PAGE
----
Tuesday, 7 August 2012

GR 11 Part 2

The GR 11 has been very beautiful and very brutal. I am not quite sure whether I like it or not. My opinion changes everyday depending on how many steep metres of elevation gain I had to do...

The worst part so far has been Portella de Baiau, a high mountain pass. First there had been an endless ascent of almost 2,000 metres straight. But this had been nothing compared to the view down the other side of the pass: several hundred metres of almost vertical descent over loose scree. I could not believe that this was seriously meant to be the GR, but there was no other way... And of course no waymarks. So very slowly I started to descend, sometimes sliding down on my butt and always scared shitless of killing myself. It wasn't only me who was scared. A Spanish hiker behind me said that he as well thought that this was too dangerous for a GR. He skied down constantly falling. After that you descend over more boulder fields and of course again no waymarks when you need them but a posh refuge. I wish they would spend the money on marking the trail better and making it safer instead of splurging on refuges.

Thus had been the worst post do far but almost every day I fight with incredible steep ascents and descents and scramble over boulder fields. For me, this is not fun! I wonder why it is do difficult here whereas I can't remember anything that difficult on the PCT! Are the mountains so different here? Why can't there be nice and easy trail like in the Sierra?

Every day I kept running into my Spanish friend. In the beginning he was very shy but after I talked to him in Spanish it turned out that he had just hiked the Camino del Norte and Primitivo that are next on my list. He is also hiking the GR 11 in my direction. Although he is a much faster and younger hiker than me he takes as long as I do because he is taking hourlong breaks. His biggest problem is food. He is convinced that dehydrated crap hiker food will kill him and insists on a diet of brown rice. Only that he could not get brown rice in the last resupply town of Espot. I found resupply options pretty decent there but he could not find anything for his ecological palate. Despite having no money he decided to eat in the refuges instead and was surprised when he had to pay 18 EUR for 3 crap sandwiches. Other hikers took pity on him and gave him some dehydrated noodle soup but he told me he could not eat it after reading the ingredients. Last time I saw him he was so hungry he wanted to leave the trail. I thought of giving him some of my food but he would not eat that either... Some people have too delicate a stomach for the trail.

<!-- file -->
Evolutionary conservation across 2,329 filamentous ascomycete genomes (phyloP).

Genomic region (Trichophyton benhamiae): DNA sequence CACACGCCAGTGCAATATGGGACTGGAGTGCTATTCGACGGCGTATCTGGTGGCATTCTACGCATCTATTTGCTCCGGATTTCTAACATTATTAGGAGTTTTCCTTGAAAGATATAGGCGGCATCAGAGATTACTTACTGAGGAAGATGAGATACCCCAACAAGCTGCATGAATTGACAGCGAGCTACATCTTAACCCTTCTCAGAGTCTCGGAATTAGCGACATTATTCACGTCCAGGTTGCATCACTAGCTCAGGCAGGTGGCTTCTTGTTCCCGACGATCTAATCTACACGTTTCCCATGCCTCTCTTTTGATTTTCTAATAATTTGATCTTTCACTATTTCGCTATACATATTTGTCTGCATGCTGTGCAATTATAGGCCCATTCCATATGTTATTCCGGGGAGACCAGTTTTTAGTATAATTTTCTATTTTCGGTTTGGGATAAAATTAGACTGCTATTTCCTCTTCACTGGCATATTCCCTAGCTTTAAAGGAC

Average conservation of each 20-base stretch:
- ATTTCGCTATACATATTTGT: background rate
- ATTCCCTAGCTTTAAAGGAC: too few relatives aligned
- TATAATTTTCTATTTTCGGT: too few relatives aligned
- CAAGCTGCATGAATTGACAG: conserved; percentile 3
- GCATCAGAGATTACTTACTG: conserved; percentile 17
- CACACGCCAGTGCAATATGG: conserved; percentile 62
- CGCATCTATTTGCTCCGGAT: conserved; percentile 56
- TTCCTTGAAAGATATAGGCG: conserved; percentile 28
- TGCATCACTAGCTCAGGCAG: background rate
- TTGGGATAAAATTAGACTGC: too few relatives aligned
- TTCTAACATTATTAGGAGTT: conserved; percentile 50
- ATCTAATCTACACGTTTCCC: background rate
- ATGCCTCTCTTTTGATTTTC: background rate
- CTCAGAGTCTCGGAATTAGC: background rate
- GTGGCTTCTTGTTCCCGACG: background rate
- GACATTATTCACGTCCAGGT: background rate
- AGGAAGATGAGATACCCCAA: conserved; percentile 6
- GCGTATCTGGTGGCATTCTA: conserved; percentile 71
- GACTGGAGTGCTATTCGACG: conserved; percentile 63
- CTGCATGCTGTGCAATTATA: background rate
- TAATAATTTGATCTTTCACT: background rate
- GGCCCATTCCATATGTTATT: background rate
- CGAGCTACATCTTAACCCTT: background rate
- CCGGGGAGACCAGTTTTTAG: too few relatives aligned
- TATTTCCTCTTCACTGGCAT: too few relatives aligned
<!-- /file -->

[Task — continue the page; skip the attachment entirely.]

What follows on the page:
But I had another great encounter on the trail. I tan into an American hiker and after chatting a minute I told him about the triple crown. He then asked me whether I am the "famous" German Tourist! What a surprise! It turned out that he had hiked the AT the same year I had and had always been only a couple of days behind me reading my register entries. The hiker world is so small and I could have chatted with him forever. It came as a great relief to me that Two Litres (that is his trail name) found the trail as demanding as I do. He was well behind schedule as well. And I had thought that it was just me who suffered...

But it was not all suffering. I had a lovely half day rest in Espot where I decided to treat myself to a restaurant lunch that filled me up so much that I rolled out of the restaurant. And then I discovered a free swimming pool! It was a beautiful sunny day and I spent the afternoon with a full belly lounging in the pool and lying around reading. Wonderful! The next stage was through the National Park of Sant Maurici where camping is prohibited and I did not want to risk a fine. The park was full of tourists and rangers but luckily I managed to make it through the park in one day.

The weather is usually great but I managed to run into one of the rare extended lows. Of course this also happened to be one of the more difficult hiking days. The whole day I hiked under black clouds and rumbling thunder. Progress was incredibly slow and boulder hopping almost all the time. This is not made easier by wet rocks and I started to hate the GR 11. The weather threatened to be really bad and I wanted to camp as low as possible. I had just made it to the first rare trees when a storm was rolling in and I set up my tent not a second too early. It turned out to be a horrible night. The first storm raged for an hour and ended in bean size hail. I was worried how my tent would hold up to these big hail stones. To my very positive surprise my tent survived the rain, hail and wind almost dry! Outside you could barely see and the landscape got white with hail. I managed to fall asleep when two hours later the next storm moved in, again with heavy rain and hail. I thought it would never stop and it continued until daybreak. I woke up to singing when a hiker group passed next to my tent...and there was beautiful sunshine now. I was fed up and just wanted to get to Benasque.

It still took me half a day with no food left. When I arrived I went to the first restaurant and ate before finding a hotel. Benasque is quite nice although overpriced. I managed to buy a Spanish SIM card but no internet coverage. At least there was wifi although it does not seem to work very well on my smartphone.

I am hiking out today and hope to soon be done with the high mountain stuff. I want to hike, not climb...

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